More than half (52%) of U.S. employees are most concerned with their financial health in the wake of the COVID-19 pandemic, MetLife’s 18th annual U.S. Employee Benefit Trends Study found. Employees are more concerned about their finances than any other aspect of their well-being, including physical (44%), mental (44%) and social health (44%).
Workers are looking more to their employers to address their health and well-being now than they did in the pre-pandemic days, the survey showed. Eighty percent of workers said they need their employers to help them with their health and well-being now as opposed to 73% prior to COVID-19. When it comes to financial well-being, 47% of workers said they need their employer’s help now as opposed to 40% prior to the pandemic. Workers point to employer-offered benefits and programs as a crucial way to ease their stress and improve their well-being both now and in the future.
The study revealed that three in 10 workers surveyed (29%) now earn less as a result of the virus. Meanwhile, nearly four in 10 (38%) say their employment status has been directly impacted by the pandemic, and an additional 36% expect to be impacted in the future.
“The coronavirus is clearly contributing to employees’ overall stress, especially as it relates to their financial well-being,” said Todd Katz, executive vice president, Group Benefits, MetLife. “It should come as no surprise that this is particularly true among those with incomes below $50,000, and those in health care. Across industries, employers have an opportunity to be a source of support for employees facing unprecedented challenges by offering tools and resources to address their immediate concerns.”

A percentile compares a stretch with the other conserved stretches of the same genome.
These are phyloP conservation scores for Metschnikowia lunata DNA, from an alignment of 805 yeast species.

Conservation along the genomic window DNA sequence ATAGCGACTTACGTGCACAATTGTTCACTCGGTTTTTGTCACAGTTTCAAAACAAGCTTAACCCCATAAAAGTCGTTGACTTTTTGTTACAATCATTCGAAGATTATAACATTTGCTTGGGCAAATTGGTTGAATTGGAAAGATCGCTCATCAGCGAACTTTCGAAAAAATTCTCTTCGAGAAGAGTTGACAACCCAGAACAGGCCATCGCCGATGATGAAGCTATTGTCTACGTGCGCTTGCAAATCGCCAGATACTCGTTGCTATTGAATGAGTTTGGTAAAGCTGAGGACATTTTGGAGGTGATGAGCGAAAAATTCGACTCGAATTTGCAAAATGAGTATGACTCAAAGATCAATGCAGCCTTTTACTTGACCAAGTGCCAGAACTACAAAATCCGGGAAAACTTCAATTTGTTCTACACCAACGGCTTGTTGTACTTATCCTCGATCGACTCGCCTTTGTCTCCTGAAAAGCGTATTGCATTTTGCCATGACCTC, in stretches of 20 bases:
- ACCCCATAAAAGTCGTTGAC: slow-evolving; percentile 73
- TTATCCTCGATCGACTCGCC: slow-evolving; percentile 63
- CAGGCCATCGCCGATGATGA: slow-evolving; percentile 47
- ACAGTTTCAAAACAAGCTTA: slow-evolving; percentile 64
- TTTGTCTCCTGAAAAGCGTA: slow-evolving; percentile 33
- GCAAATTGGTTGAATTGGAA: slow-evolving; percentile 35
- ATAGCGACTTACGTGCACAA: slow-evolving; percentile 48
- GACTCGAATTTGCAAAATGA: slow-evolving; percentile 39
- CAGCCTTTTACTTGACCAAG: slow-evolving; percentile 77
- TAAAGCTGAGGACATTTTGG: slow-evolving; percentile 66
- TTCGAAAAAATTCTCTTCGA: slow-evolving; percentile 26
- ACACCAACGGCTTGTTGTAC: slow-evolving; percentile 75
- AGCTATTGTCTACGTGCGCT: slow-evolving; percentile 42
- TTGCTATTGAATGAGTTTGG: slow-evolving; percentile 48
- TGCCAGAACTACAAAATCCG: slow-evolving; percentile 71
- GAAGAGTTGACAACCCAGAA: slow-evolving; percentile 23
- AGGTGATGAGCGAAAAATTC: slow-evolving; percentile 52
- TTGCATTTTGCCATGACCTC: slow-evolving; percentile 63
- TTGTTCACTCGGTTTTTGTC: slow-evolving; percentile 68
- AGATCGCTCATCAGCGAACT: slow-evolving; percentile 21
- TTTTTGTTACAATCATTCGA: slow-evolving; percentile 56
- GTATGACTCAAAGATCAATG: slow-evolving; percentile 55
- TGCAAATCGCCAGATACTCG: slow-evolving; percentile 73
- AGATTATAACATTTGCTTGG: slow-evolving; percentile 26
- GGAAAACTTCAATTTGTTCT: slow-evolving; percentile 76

According to the study, 41% of employees feel their employer is not currently offering benefits or programs that help support or improve their well-being during this challenging time. Meanwhile, 77% say there are benefits or programs that, if offered by their employer, would ease their stress and improve their well-being.
Offering flexible work hours is a top action that workers said their employers can take to help alleviate their stress and increase their well-being. In terms of benefits, employees say mental wellness programs (such as an Employee Assistance Program), life insurance and insurance benefits that offer lump sum or cash payments, such as hospital indemnity or critical illness insurance, would help to ease their stress, if offered by their employer.
Roughly a third of employees are experiencing stress and/or burnout during the pandemic, which could lead to lower productivity, engagement and loyalty, as well as increased absenteeism. Employees said their top sources of current stress are:
- Contracting the virus.
- A friend or family member contracting the virus.
- Social distancing.
Workers who make less than $50,000 annually are feeling more stressed than higher wage earners over the pandemic. The survey found 70% of those earning less than $50,000 a year were feeling stressed, compared with 66% of those earning between $50,000 and $100,000, and 62% of those earning more than $100,000.
The COVID-19 pandemic has required employers to show heightened support for their employees, and those who do are seen more favorably, the study found. Respondents who felt their employers are “doing enough” or going “above and beyond expectations” related to support during the pandemic feel more holistically well than those who say their employers have not done anything nor indicate any plans to start (58% versus 31%), as well as more productive, engaged, valued and appreciated.